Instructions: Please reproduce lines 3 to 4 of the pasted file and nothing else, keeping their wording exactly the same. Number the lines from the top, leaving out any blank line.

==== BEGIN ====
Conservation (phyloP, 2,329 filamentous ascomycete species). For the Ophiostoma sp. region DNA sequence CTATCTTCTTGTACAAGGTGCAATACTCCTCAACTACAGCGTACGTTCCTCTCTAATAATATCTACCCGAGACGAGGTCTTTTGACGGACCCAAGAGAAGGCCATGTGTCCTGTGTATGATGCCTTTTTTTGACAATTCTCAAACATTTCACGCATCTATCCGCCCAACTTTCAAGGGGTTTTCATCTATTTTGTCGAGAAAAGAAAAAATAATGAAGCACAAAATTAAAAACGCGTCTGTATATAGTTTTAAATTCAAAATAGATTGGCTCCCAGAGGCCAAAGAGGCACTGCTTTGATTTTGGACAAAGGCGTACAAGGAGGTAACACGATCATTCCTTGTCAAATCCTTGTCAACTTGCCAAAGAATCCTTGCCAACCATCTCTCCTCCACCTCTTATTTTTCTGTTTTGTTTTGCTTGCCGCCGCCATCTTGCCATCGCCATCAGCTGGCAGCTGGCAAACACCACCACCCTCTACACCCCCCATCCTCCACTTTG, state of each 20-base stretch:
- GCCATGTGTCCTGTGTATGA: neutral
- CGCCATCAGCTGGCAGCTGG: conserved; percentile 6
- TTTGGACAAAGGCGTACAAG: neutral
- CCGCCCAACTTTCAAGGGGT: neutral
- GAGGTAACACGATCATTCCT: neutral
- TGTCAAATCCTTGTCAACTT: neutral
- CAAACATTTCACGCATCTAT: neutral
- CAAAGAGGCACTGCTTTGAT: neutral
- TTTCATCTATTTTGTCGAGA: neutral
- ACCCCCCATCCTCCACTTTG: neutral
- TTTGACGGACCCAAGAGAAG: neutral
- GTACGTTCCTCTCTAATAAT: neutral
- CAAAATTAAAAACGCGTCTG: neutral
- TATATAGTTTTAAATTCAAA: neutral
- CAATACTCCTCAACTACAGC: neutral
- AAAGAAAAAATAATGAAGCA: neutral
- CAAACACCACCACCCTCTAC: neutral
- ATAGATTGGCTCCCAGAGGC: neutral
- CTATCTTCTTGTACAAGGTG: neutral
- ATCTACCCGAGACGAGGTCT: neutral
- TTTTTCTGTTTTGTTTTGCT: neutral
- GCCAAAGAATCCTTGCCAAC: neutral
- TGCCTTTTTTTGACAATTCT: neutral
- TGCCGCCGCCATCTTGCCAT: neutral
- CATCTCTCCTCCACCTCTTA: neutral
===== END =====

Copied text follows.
- CGCCATCAGCTGGCAGCTGG: conserved; percentile 6
- TTTGGACAAAGGCGTACAAG: neutral